Wednesday, April 15, 2009

Florida Trees

Trees: Their House, Your House.

The southern cedar, representative tree of the barrier islands along the Gulf. We saw a lot of these trees. Initially, this was the reason these islands were settled--the virgin cedar forests were cut and the ecosystem gutted, along with employment. When the timber companies finished removing the cedar forests, they abandoned the people they'd previously employed.

On my trips, even though my knowledge of trees is highly limited, I'm always on the lookout for very large or unusual trees and plants. I found a few such flora on this latest trip. I did manage to locate a couple of pretty big darned cypress trees. One of them was between the headsprings at Manatee Springs and the inlet of the run along the Suwaneee River. This was the first day we arrived at the park before the flood waters reached the area and river current became too fierce and too filled with flood debris to make canoeing a safe bet.

A nice bald cypress along the Manatee Springs Run.

I talked Carole into letting me beach the canoe in the swamp so that I could pick my way to the base of the big cypress where she was able to take my photo. I'm not sure, but I suspect this particular cypress was hollow, since all of the other cypress trees in the area were nondescript and the only reason this one wouldn't have been felled would be that it was hollow and the timber company allowed it to stand.

Not sure what this is. But it makes for a colorful photograph.

A couple of days later I found another large cypress inside the Fannings Spring State Park. It had been surrounded by water from the rising river, so I wasn't able to walk right down to it as I could have if I'd found it earlier. However, I climbed over the boardwalk trail (much to Carole's dismay) and she was able to take a good shot of me before the big cypress.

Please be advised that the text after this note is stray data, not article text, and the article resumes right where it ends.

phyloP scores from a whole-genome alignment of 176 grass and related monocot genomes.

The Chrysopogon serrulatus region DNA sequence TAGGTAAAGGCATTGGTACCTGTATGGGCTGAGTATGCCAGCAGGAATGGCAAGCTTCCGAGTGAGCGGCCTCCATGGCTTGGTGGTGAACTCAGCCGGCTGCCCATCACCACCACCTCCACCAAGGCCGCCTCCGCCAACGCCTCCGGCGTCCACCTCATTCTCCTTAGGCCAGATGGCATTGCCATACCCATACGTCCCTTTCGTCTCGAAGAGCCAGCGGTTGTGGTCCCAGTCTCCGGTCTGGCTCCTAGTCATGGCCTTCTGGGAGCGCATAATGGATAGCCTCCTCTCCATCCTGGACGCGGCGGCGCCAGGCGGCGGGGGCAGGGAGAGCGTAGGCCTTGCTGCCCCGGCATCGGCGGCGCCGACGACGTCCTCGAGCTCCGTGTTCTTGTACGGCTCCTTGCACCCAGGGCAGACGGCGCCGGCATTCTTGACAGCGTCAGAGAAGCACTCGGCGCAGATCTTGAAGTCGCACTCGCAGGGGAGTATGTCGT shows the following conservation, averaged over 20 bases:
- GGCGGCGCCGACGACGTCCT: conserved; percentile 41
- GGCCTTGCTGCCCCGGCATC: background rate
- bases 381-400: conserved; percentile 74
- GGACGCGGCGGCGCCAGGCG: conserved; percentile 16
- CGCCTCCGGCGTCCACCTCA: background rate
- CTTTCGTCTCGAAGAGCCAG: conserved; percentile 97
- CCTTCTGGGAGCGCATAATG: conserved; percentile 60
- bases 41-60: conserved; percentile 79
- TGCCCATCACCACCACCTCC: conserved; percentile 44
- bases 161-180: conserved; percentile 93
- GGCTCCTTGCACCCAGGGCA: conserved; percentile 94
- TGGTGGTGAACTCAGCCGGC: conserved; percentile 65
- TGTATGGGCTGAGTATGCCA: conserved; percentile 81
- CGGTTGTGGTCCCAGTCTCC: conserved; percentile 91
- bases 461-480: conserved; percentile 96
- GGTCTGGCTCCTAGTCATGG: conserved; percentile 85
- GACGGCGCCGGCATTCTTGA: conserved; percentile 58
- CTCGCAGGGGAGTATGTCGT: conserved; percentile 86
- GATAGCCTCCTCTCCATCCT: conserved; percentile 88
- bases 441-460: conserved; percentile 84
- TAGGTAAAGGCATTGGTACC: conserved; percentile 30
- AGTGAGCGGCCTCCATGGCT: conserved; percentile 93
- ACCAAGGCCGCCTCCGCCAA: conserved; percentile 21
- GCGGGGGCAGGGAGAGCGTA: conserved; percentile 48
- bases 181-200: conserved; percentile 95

Wish I'd found this one a couple of days earlier before the flood waters started rolling in.

On another day we took a hike through the San Felasco Hammock State Park and that was a rewarding trip. But just in the fact that we were able to take a 2.5 mile hike through a mature hardwood forest. The park claims to have some champion caliber trees, but I didn't see anything that looked like more than your average second growth hardwood groves. Still, it was a good day to be out and about with cool temperatures and a nice breeze. The bugs were kept to a minimum. Later we visited Cedar Key State Park and I saw a Sand pine, a species I'd never encountered.
A Sand pine. These live only in limited areas along the Gulf coast of Florida and a tiny bit of coastal Alabama. They require sandy, well-drained soils. They're a very rare tree.

4 comments:

Brack said...

The red flower is from the plant called Coral Bean or Cherokee Bean, 'Erythrina herbacea'. Seeds are toxic, root used by native cultures.

HemlockMan said...

Thanks!

Unknown said...

Sand pines do have a limited range but are not rare they are quite common in the northern half of florida as far south as Sarasota..they can be found in many Sandy dry areas and scrublands

James Robert Smith said...

Thanks, Danny!